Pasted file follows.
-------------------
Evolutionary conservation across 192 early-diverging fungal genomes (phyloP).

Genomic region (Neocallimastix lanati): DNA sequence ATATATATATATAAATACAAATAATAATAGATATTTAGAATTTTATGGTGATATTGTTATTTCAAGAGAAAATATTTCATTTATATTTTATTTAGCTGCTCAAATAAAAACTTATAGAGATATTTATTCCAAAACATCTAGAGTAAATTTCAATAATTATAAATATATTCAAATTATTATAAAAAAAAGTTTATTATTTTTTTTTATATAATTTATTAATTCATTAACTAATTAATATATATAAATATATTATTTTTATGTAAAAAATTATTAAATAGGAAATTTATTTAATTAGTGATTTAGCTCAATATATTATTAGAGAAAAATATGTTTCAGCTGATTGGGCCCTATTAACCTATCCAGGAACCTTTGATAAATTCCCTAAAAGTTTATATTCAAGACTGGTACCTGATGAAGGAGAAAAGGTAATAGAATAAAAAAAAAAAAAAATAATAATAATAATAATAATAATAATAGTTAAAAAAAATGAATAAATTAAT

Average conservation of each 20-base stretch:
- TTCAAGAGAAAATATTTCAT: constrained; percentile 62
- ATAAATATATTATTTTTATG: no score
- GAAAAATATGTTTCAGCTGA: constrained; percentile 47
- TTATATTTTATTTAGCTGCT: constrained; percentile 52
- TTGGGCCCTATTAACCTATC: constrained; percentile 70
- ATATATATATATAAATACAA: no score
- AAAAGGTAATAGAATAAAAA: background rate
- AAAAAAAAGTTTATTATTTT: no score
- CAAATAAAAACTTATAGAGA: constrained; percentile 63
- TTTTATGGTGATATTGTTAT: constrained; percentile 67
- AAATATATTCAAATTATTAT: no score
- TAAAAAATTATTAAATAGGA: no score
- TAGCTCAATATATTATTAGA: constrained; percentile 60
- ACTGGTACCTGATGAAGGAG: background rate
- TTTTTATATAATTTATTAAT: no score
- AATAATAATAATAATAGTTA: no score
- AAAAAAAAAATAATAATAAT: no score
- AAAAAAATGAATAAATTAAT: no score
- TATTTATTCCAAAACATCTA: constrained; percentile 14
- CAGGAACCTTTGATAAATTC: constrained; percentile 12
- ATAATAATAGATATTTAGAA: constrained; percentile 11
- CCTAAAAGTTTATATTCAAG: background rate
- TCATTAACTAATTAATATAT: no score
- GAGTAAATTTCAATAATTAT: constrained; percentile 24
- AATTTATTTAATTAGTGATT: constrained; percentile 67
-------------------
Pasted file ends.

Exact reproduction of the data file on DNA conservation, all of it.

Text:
Evolutionary conservation across 192 early-diverging fungal genomes (phyloP).

Genomic region (Neocallimastix lanati): DNA sequence ATATATATATATAAATACAAATAATAATAGATATTTAGAATTTTATGGTGATATTGTTATTTCAAGAGAAAATATTTCATTTATATTTTATTTAGCTGCTCAAATAAAAACTTATAGAGATATTTATTCCAAAACATCTAGAGTAAATTTCAATAATTATAAATATATTCAAATTATTATAAAAAAAAGTTTATTATTTTTTTTTATATAATTTATTAATTCATTAACTAATTAATATATATAAATATATTATTTTTATGTAAAAAATTATTAAATAGGAAATTTATTTAATTAGTGATTTAGCTCAATATATTATTAGAGAAAAATATGTTTCAGCTGATTGGGCCCTATTAACCTATCCAGGAACCTTTGATAAATTCCCTAAAAGTTTATATTCAAGACTGGTACCTGATGAAGGAGAAAAGGTAATAGAATAAAAAAAAAAAAAAATAATAATAATAATAATAATAATAATAGTTAAAAAAAATGAATAAATTAAT

Average conservation of each 20-base stretch:
- TTCAAGAGAAAATATTTCAT: constrained; percentile 62
- ATAAATATATTATTTTTATG: no score
- GAAAAATATGTTTCAGCTGA: constrained; percentile 47
- TTATATTTTATTTAGCTGCT: constrained; percentile 52
- TTGGGCCCTATTAACCTATC: constrained; percentile 70
- ATATATATATATAAATACAA: no score
- AAAAGGTAATAGAATAAAAA: background rate
- AAAAAAAAGTTTATTATTTT: no score
- CAAATAAAAACTTATAGAGA: constrained; percentile 63
- TTTTATGGTGATATTGTTAT: constrained; percentile 67
- AAATATATTCAAATTATTAT: no score
- TAAAAAATTATTAAATAGGA: no score
- TAGCTCAATATATTATTAGA: constrained; percentile 60
- ACTGGTACCTGATGAAGGAG: background rate
- TTTTTATATAATTTATTAAT: no score
- AATAATAATAATAATAGTTA: no score
- AAAAAAAAAATAATAATAAT: no score
- AAAAAAATGAATAAATTAAT: no score
- TATTTATTCCAAAACATCTA: constrained; percentile 14
- CAGGAACCTTTGATAAATTC: constrained; percentile 12
- ATAATAATAGATATTTAGAA: constrained; percentile 11
- CCTAAAAGTTTATATTCAAG: background rate
- TCATTAACTAATTAATATAT: no score
- GAGTAAATTTCAATAATTAT: constrained; percentile 24
- AATTTATTTAATTAGTGATT: constrained; percentile 67